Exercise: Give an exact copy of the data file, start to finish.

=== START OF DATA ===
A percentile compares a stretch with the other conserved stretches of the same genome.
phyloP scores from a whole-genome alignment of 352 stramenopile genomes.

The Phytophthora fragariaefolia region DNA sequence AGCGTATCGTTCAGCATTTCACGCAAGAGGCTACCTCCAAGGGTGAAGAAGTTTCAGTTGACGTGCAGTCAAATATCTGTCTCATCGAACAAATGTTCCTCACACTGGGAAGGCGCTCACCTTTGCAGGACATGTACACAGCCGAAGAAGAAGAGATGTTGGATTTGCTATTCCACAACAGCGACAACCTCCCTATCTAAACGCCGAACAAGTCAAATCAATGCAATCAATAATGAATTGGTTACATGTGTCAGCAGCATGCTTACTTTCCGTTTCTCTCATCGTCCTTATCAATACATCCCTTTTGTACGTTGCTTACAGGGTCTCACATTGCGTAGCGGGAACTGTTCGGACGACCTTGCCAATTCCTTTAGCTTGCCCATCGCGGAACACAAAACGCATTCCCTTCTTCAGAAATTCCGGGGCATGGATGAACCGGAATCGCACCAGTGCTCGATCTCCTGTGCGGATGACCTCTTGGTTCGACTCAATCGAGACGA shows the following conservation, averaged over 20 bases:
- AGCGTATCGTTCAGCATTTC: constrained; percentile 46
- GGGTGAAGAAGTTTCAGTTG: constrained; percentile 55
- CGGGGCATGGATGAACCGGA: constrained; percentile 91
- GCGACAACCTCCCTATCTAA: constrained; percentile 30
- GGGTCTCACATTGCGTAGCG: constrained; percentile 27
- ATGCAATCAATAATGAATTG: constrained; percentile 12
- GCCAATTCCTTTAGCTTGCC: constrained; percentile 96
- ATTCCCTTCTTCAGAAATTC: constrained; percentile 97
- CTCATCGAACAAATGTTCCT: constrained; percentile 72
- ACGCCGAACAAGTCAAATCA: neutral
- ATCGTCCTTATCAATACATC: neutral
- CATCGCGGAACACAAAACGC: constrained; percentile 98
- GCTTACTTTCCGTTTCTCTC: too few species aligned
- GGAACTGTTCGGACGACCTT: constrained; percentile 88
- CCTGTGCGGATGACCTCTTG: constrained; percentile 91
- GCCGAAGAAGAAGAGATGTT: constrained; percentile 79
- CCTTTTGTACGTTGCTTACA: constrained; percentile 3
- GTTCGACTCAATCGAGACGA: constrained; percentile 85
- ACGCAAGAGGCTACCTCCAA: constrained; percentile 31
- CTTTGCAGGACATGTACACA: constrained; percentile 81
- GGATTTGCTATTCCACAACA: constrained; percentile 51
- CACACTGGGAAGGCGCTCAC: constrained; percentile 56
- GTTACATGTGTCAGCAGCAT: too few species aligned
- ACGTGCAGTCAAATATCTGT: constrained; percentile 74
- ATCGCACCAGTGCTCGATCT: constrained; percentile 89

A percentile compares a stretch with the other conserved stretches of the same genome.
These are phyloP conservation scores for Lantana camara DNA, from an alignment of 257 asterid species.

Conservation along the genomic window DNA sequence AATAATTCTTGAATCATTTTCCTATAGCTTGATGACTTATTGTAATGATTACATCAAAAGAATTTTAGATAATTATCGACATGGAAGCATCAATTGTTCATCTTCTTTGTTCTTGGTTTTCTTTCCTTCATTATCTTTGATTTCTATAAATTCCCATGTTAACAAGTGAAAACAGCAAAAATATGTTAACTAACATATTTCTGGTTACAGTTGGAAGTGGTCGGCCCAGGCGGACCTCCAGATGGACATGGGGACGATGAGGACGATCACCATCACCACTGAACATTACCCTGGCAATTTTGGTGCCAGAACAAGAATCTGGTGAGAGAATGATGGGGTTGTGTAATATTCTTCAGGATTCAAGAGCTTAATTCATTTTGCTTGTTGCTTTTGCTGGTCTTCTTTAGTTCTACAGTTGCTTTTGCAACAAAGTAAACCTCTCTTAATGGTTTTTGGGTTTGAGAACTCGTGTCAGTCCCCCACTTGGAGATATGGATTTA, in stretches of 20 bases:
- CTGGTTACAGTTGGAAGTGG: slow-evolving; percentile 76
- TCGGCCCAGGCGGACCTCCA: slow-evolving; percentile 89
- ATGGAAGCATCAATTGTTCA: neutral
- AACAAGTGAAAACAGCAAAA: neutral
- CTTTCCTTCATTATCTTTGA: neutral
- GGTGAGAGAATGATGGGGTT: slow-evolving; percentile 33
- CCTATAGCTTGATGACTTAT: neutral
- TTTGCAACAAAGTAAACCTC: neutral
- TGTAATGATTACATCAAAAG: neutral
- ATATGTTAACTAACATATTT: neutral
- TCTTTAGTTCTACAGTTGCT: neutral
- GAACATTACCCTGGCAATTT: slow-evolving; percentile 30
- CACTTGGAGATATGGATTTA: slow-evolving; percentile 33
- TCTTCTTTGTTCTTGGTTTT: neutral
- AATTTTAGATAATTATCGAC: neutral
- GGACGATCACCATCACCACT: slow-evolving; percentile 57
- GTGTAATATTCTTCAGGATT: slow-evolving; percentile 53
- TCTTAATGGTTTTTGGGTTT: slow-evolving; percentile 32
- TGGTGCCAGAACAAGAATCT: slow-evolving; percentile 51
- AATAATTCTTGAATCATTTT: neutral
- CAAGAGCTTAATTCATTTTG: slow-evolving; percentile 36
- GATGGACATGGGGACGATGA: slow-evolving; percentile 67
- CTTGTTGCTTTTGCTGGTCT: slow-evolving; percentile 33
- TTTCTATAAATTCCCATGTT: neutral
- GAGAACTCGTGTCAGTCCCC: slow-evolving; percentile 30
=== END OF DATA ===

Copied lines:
A percentile compares a stretch with the other conserved stretches of the same genome.
phyloP scores from a whole-genome alignment of 352 stramenopile genomes.

The Phytophthora fragariaefolia region DNA sequence AGCGTATCGTTCAGCATTTCACGCAAGAGGCTACCTCCAAGGGTGAAGAAGTTTCAGTTGACGTGCAGTCAAATATCTGTCTCATCGAACAAATGTTCCTCACACTGGGAAGGCGCTCACCTTTGCAGGACATGTACACAGCCGAAGAAGAAGAGATGTTGGATTTGCTATTCCACAACAGCGACAACCTCCCTATCTAAACGCCGAACAAGTCAAATCAATGCAATCAATAATGAATTGGTTACATGTGTCAGCAGCATGCTTACTTTCCGTTTCTCTCATCGTCCTTATCAATACATCCCTTTTGTACGTTGCTTACAGGGTCTCACATTGCGTAGCGGGAACTGTTCGGACGACCTTGCCAATTCCTTTAGCTTGCCCATCGCGGAACACAAAACGCATTCCCTTCTTCAGAAATTCCGGGGCATGGATGAACCGGAATCGCACCAGTGCTCGATCTCCTGTGCGGATGACCTCTTGGTTCGACTCAATCGAGACGA shows the following conservation, averaged over 20 bases:
- AGCGTATCGTTCAGCATTTC: constrained; percentile 46
- GGGTGAAGAAGTTTCAGTTG: constrained; percentile 55
- CGGGGCATGGATGAACCGGA: constrained; percentile 91
- GCGACAACCTCCCTATCTAA: constrained; percentile 30
- GGGTCTCACATTGCGTAGCG: constrained; percentile 27
- ATGCAATCAATAATGAATTG: constrained; percentile 12
- GCCAATTCCTTTAGCTTGCC: constrained; percentile 96
- ATTCCCTTCTTCAGAAATTC: constrained; percentile 97
- CTCATCGAACAAATGTTCCT: constrained; percentile 72
- ACGCCGAACAAGTCAAATCA: neutral
- ATCGTCCTTATCAATACATC: neutral
- CATCGCGGAACACAAAACGC: constrained; percentile 98
- GCTTACTTTCCGTTTCTCTC: too few species aligned
- GGAACTGTTCGGACGACCTT: constrained; percentile 88
- CCTGTGCGGATGACCTCTTG: constrained; percentile 91
- GCCGAAGAAGAAGAGATGTT: constrained; percentile 79
- CCTTTTGTACGTTGCTTACA: constrained; percentile 3
- GTTCGACTCAATCGAGACGA: constrained; percentile 85
- ACGCAAGAGGCTACCTCCAA: constrained; percentile 31
- CTTTGCAGGACATGTACACA: constrained; percentile 81
- GGATTTGCTATTCCACAACA: constrained; percentile 51
- CACACTGGGAAGGCGCTCAC: constrained; percentile 56
- GTTACATGTGTCAGCAGCAT: too few species aligned
- ACGTGCAGTCAAATATCTGT: constrained; percentile 74
- ATCGCACCAGTGCTCGATCT: constrained; percentile 89

A percentile compares a stretch with the other conserved stretches of the same genome.
These are phyloP conservation scores for Lantana camara DNA, from an alignment of 257 asterid species.

Conservation along the genomic window DNA sequence AATAATTCTTGAATCATTTTCCTATAGCTTGATGACTTATTGTAATGATTACATCAAAAGAATTTTAGATAATTATCGACATGGAAGCATCAATTGTTCATCTTCTTTGTTCTTGGTTTTCTTTCCTTCATTATCTTTGATTTCTATAAATTCCCATGTTAACAAGTGAAAACAGCAAAAATATGTTAACTAACATATTTCTGGTTACAGTTGGAAGTGGTCGGCCCAGGCGGACCTCCAGATGGACATGGGGACGATGAGGACGATCACCATCACCACTGAACATTACCCTGGCAATTTTGGTGCCAGAACAAGAATCTGGTGAGAGAATGATGGGGTTGTGTAATATTCTTCAGGATTCAAGAGCTTAATTCATTTTGCTTGTTGCTTTTGCTGGTCTTCTTTAGTTCTACAGTTGCTTTTGCAACAAAGTAAACCTCTCTTAATGGTTTTTGGGTTTGAGAACTCGTGTCAGTCCCCCACTTGGAGATATGGATTTA, in stretches of 20 bases:
- CTGGTTACAGTTGGAAGTGG: slow-evolving; percentile 76
- TCGGCCCAGGCGGACCTCCA: slow-evolving; percentile 89
- ATGGAAGCATCAATTGTTCA: neutral
- AACAAGTGAAAACAGCAAAA: neutral
- CTTTCCTTCATTATCTTTGA: neutral
- GGTGAGAGAATGATGGGGTT: slow-evolving; percentile 33
- CCTATAGCTTGATGACTTAT: neutral
- TTTGCAACAAAGTAAACCTC: neutral
- TGTAATGATTACATCAAAAG: neutral
- ATATGTTAACTAACATATTT: neutral
- TCTTTAGTTCTACAGTTGCT: neutral
- GAACATTACCCTGGCAATTT: slow-evolving; percentile 30
- CACTTGGAGATATGGATTTA: slow-evolving; percentile 33
- TCTTCTTTGTTCTTGGTTTT: neutral
- AATTTTAGATAATTATCGAC: neutral
- GGACGATCACCATCACCACT: slow-evolving; percentile 57
- GTGTAATATTCTTCAGGATT: slow-evolving; percentile 53
- TCTTAATGGTTTTTGGGTTT: slow-evolving; percentile 32
- TGGTGCCAGAACAAGAATCT: slow-evolving; percentile 51
- AATAATTCTTGAATCATTTT: neutral
- CAAGAGCTTAATTCATTTTG: slow-evolving; percentile 36
- GATGGACATGGGGACGATGA: slow-evolving; percentile 67
- CTTGTTGCTTTTGCTGGTCT: slow-evolving; percentile 33
- TTTCTATAAATTCCCATGTT: neutral
- GAGAACTCGTGTCAGTCCCC: slow-evolving; percentile 30